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23 Mar 2016 11:12

I normaly use myfitnesspal, because it has a larger database, but I used cronometer for a while and it is an excelent tool to see if you're reaching all your dietary needs. myfitnesspal only allows to track 3 or 4 vitamins and minerals, but with cronometer you can track everything.

I would advise, however, to weight your food with a scale, because it is very dificult to eyeball the amount you eat. unless you have several months of experience weighing food, your not going to estimate the food you ate correctly.

I would also advise not to track your exercise, because it always overestimates by a big amount the calories you actualy spent.
carolina
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Re:

23 Mar 2016 14:20

carolina wrote:I normaly use myfitnesspal, because it has a larger database, but I used cronometer for a while and it is an excelent tool to see if you're reaching all your dietary needs. myfitnesspal only allows to track 3 or 4 vitamins and minerals, but with cronometer you can track everything.

I would advise, however, to weight your food with a scale, because it is very dificult to eyeball the amount you eat. unless you have several months of experience weighing food, your not going to estimate the food you ate correctly.

I would also advise not to track your exercise, because it always overestimates by a big amount the calories you actualy spent.



And don't forget to keep a diary of what you have eaten and how you feel and how well you sleep.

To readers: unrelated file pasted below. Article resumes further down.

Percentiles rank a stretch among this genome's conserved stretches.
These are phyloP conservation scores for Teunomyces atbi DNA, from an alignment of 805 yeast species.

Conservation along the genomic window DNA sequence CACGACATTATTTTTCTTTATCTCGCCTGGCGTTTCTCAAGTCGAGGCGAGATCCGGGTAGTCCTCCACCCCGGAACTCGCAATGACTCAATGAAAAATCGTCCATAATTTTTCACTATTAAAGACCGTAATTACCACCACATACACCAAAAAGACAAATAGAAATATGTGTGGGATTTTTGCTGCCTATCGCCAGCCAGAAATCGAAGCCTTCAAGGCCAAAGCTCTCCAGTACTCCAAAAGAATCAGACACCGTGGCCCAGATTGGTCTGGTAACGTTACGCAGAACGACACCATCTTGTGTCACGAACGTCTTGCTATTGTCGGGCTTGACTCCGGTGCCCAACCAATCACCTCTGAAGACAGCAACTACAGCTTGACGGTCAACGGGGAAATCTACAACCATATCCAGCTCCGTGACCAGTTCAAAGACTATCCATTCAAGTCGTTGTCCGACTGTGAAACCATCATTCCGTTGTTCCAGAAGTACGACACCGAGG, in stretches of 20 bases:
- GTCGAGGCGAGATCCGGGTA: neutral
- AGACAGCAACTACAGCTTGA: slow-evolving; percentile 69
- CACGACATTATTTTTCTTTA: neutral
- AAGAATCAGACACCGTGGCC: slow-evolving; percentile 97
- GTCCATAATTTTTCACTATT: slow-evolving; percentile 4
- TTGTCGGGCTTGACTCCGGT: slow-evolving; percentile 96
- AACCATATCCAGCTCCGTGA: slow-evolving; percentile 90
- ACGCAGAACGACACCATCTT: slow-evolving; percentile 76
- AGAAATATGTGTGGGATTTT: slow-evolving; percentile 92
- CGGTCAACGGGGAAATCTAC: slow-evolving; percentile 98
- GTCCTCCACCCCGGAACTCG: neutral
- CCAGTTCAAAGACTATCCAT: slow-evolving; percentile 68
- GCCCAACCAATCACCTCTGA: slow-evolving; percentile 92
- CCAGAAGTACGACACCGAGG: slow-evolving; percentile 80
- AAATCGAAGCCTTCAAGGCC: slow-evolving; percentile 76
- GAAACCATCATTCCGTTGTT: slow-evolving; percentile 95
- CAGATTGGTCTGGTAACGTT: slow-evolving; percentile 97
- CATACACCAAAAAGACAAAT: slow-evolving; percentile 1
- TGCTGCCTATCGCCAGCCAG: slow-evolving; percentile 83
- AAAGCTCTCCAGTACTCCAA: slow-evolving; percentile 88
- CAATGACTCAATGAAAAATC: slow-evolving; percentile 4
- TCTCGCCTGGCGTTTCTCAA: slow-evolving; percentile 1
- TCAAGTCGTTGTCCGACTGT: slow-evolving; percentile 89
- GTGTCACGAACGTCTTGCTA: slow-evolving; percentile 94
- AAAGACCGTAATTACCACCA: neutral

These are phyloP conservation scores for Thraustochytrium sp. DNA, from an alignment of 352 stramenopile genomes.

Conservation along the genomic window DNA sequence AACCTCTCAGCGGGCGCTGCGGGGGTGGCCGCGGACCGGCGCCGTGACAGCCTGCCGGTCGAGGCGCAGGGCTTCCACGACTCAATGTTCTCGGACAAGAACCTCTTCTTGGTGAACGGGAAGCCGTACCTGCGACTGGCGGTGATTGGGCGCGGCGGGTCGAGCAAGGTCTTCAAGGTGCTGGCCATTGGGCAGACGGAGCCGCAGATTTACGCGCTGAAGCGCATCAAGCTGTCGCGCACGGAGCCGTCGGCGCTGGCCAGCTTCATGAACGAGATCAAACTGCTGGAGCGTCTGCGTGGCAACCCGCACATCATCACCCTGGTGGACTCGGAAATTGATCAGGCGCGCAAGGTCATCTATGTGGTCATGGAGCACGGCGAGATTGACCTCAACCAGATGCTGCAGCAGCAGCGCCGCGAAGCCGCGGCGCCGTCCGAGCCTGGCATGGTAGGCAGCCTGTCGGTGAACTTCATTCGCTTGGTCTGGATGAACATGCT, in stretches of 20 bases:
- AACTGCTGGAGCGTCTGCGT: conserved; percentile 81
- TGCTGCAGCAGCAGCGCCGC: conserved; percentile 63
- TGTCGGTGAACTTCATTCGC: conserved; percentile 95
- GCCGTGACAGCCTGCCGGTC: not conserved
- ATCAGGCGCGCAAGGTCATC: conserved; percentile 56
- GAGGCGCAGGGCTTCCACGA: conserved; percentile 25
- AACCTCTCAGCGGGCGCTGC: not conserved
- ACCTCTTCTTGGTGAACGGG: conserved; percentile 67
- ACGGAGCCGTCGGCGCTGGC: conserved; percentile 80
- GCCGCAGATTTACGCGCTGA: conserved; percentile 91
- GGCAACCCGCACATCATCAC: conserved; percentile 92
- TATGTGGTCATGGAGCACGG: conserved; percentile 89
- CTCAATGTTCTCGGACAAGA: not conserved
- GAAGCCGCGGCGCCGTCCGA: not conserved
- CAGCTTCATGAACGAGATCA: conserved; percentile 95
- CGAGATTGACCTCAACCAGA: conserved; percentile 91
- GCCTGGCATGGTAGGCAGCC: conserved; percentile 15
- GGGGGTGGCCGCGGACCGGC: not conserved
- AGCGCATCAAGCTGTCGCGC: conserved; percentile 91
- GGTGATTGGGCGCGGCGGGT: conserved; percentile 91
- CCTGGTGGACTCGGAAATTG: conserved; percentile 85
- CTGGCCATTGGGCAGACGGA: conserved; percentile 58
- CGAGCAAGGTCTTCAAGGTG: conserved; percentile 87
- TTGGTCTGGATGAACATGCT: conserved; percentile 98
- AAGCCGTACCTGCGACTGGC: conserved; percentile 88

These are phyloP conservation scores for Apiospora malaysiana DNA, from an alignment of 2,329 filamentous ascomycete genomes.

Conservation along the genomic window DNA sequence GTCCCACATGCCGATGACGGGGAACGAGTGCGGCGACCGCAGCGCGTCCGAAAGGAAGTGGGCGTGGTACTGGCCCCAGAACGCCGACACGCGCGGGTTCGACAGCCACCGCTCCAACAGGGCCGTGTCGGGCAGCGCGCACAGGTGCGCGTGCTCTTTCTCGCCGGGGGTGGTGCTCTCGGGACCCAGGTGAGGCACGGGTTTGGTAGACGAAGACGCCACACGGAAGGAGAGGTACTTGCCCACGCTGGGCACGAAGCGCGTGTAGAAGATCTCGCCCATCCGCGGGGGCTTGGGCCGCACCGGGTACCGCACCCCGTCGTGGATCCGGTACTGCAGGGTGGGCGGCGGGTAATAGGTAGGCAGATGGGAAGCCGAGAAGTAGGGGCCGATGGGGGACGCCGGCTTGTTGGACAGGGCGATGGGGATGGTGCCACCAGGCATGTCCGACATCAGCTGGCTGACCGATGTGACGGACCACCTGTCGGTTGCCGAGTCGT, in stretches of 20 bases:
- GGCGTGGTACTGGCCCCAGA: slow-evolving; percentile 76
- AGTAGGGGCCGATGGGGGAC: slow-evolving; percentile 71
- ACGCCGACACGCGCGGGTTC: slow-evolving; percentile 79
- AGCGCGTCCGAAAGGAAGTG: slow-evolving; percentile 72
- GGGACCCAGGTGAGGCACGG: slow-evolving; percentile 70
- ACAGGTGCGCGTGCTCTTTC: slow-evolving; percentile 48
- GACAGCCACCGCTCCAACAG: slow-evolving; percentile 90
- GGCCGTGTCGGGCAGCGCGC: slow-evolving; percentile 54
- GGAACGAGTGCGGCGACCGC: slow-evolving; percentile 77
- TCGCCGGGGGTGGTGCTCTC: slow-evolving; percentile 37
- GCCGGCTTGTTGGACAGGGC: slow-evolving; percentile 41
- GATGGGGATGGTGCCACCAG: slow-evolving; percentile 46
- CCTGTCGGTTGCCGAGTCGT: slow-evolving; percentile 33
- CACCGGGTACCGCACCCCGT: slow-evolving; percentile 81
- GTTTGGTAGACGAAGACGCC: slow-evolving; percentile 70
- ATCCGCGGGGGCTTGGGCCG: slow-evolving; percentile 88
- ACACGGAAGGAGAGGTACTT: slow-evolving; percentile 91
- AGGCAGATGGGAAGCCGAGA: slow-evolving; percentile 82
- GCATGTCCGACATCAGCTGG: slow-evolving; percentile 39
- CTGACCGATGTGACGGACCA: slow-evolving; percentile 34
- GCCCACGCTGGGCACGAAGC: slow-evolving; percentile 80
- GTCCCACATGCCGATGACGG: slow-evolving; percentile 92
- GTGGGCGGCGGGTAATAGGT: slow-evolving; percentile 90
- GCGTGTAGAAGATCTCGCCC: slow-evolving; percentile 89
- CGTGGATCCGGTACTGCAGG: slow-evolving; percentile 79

Over time you will see what works for you.
ray j willings
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Re: Re:

23 Mar 2016 15:46

ray j willings wrote:
carolina wrote:I normaly use myfitnesspal, because it has a larger database, but I used cronometer for a while and it is an excelent tool to see if you're reaching all your dietary needs. myfitnesspal only allows to track 3 or 4 vitamins and minerals, but with cronometer you can track everything.

I would advise, however, to weight your food with a scale, because it is very dificult to eyeball the amount you eat. unless you have several months of experience weighing food, your not going to estimate the food you ate correctly.

I would also advise not to track your exercise, because it always overestimates by a big amount the calories you actualy spent.



And don't forget to keep a diary of what you have eaten and how you feel and how well you sleep.
Over time you will see what works for you.

I am asking to click your lense out a couple of times not too wide but wider
.Most are calling diabetes in India an epidemic. With some saying that there are already @65 million w type2 and growing fast. People w no toilets that can't read or write, let alone keep a diary. Things need to be done on a systematic level anywhere they can because a title wave of bad health is sweeping the planet, not just in the West. Strategy and solutions need to be looked at on a grand scale w those who have lots of money \credit and science taking the leadership roles.
W the US still arguing that building structures, paving everything in sight, putting millions more cars on the road,industrializing more of the planet and cutting down forrests everywhere as not a possible cause of climate change I am not real optimistic that they will take action and try and help. Instead they blame the black inner city mom who has x to spend and can't buy a head of lettuce in her neighbor. But man there are bags of chips, plastic sleeves of donuts and soda coming out the azz.
I need to step away from my tablet so I can generate more tax dollars to finance health care when some poor soul goes to the ER w bad eyesight or a swollen limb that I will pay to have lopped off rather
than pay attention to today,now and what people do and don't have and what they are doing.